Street music in Naples is a joy not to be passed by with a tight purse. So it was in the autumn of 1770 when the music historian Charles Burney visited the place and wrote:

This evening hearing in the street some genuine Neapolitan singing, accompanied by a calascioncino, a mandoline, and a violin; I sent for the whole band upstairs, but like other street music, it was best at a distance; in the room it was coarse, out of tune, and out of harmony; whereas, in the street, it seemed the contrary of all this: however, let it be heard where it will, the modulation and accompaniment are very extraordinary.
Burney, though peevish at times, hit on something: the open air is the street musician’s true medium. What happens there will not necessarily fly on stage. There we sacrifice our critical faculties for what moves the heart more.

So it was when the Sirens with their bonny voices tried to lure Ulysses to their fatal shore. Ulysses commands the crew to plug their ears while he has himself tied to the mast, ears unplugged
the point t being that he wants to be seduced by their song but prevented? some cod psychology here from being able to act on his desires? One of the Sirens, Parthenope, in despair over their failure to entice Ulysses, drowns herself, thereby giving her name to the ancient city that would one day arise in her wake, which in turn became Neapolis, then Naples.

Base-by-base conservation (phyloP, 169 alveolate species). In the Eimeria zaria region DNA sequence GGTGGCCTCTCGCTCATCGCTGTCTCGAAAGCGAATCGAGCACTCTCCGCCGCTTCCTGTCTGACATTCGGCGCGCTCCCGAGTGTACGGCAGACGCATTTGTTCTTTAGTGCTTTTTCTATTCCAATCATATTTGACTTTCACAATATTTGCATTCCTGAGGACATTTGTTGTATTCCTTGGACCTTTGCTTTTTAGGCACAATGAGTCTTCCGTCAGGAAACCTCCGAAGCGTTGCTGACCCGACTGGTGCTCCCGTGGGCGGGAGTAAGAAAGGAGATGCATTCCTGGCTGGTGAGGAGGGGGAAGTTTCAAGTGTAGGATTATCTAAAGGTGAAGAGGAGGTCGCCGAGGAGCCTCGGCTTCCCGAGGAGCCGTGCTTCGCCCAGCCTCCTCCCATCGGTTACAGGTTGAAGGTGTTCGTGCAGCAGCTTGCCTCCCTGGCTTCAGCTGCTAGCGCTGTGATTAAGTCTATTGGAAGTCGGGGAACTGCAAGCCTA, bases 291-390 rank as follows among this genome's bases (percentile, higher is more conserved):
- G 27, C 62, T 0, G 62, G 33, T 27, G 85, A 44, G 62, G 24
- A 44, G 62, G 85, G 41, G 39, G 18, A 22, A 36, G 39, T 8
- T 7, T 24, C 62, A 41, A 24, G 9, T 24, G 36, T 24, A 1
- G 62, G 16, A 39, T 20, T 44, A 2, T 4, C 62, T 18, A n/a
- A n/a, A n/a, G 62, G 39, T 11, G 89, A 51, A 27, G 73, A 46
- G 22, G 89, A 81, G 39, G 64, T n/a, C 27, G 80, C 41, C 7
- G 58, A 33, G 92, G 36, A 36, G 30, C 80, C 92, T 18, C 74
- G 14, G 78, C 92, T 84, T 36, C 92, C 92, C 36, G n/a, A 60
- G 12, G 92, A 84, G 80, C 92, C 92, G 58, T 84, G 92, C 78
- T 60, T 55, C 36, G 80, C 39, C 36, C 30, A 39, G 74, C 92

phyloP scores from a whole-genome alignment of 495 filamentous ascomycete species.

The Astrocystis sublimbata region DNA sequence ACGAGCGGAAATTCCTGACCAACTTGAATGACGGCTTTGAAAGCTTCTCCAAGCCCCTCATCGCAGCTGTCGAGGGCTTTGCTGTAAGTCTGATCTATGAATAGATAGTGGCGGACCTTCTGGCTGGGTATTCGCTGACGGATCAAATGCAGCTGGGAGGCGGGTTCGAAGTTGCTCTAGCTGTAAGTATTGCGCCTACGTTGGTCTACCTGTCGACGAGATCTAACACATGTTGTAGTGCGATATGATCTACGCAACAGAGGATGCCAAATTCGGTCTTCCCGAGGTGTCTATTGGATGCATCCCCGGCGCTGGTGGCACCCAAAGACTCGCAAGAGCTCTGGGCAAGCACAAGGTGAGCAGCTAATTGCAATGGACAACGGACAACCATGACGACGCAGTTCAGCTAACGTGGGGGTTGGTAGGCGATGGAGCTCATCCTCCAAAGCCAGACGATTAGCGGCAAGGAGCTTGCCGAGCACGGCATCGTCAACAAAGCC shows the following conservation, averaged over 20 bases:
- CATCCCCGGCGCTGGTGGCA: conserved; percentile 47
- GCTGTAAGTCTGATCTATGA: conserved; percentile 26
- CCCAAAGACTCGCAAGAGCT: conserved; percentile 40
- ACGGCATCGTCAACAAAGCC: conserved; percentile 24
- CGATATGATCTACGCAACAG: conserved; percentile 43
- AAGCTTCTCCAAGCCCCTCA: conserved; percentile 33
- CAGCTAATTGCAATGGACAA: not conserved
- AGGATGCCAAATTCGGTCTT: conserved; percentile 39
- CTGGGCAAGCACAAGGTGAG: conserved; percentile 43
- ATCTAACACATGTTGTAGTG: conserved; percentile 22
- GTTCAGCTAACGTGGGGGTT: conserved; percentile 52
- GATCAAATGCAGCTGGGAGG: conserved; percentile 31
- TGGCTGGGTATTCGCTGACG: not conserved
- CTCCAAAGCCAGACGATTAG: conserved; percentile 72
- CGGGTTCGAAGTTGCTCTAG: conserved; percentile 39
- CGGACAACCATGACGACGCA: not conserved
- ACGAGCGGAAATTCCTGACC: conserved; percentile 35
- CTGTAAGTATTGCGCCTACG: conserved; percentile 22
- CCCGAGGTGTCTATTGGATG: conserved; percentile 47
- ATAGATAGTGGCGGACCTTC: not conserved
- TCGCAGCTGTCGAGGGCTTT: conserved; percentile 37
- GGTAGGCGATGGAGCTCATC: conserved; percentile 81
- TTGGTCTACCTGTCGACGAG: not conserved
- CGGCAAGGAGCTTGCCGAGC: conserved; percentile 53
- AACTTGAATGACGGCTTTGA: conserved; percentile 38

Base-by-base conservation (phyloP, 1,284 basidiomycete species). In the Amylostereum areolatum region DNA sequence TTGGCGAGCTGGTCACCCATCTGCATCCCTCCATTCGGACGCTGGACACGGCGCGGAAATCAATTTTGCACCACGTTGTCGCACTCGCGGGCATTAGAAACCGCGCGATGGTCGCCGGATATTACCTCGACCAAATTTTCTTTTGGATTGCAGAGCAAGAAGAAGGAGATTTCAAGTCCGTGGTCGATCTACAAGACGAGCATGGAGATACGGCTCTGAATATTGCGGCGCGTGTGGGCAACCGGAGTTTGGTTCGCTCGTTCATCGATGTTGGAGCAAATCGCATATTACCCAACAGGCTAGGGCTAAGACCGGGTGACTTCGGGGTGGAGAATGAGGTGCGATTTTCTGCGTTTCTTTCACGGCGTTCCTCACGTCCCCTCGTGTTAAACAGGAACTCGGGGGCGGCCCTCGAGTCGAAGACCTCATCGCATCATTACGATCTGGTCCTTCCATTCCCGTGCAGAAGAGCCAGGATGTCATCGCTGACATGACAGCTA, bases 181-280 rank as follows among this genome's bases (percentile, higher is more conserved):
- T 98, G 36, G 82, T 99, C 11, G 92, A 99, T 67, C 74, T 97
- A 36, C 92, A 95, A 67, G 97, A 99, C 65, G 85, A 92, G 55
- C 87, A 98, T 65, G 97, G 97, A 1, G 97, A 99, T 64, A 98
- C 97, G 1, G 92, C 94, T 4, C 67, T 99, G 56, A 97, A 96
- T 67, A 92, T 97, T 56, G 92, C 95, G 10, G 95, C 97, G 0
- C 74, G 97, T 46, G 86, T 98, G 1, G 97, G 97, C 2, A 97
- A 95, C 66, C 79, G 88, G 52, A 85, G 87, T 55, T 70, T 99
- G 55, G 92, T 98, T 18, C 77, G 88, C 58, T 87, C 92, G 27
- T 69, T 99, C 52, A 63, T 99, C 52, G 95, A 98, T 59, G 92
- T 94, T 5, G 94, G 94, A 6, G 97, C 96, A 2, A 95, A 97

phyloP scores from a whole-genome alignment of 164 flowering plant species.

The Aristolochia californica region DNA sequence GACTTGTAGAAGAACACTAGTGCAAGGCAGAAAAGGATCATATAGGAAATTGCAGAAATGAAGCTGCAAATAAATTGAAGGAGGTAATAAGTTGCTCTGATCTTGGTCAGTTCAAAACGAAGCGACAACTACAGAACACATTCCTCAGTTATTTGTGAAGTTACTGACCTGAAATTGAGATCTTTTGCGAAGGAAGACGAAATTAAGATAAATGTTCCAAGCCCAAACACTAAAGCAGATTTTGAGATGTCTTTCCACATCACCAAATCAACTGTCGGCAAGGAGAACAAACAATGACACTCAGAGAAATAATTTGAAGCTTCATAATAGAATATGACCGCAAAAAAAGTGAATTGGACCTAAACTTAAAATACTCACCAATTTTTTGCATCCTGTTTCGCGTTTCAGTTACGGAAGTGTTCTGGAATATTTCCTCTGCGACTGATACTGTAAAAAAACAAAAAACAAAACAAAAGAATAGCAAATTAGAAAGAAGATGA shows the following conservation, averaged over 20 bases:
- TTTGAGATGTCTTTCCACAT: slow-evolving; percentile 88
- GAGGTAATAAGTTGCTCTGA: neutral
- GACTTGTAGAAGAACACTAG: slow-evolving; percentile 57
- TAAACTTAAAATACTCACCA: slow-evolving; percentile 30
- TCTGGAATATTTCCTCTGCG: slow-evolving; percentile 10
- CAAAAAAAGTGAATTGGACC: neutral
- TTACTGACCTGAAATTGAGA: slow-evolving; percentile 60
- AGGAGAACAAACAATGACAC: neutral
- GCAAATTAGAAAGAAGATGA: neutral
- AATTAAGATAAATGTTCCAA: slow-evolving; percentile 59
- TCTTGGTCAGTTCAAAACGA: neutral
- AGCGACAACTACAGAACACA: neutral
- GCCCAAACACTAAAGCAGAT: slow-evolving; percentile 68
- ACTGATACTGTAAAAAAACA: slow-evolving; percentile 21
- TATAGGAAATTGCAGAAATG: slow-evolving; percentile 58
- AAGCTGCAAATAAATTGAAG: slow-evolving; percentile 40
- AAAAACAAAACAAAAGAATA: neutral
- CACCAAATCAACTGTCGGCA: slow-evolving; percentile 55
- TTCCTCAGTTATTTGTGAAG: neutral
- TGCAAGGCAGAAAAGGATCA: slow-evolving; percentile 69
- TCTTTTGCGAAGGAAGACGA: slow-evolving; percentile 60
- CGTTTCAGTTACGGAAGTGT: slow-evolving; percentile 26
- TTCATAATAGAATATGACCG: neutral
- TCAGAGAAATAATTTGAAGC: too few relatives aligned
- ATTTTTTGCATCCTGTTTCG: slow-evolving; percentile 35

A song might be said to have given birth to a city. Parthenope would later strike a deal with Christendom. At the church of Santa Caterina della Spina Corona, on via Guacci Nobile, there is a statue of her with water issuing from her breasts, which, so the Latin inscription Dum Vesevi Syrena Incendia Mulcet informs us, douses the flames of Vesuvius. The popular, more vulgar, name for la fontana della Spinacorona is la fontana della Zizze. Neapolitans are never less than familiar with their saints and mythic figures.

* An important word the attentive reader will remember from Chapter Three.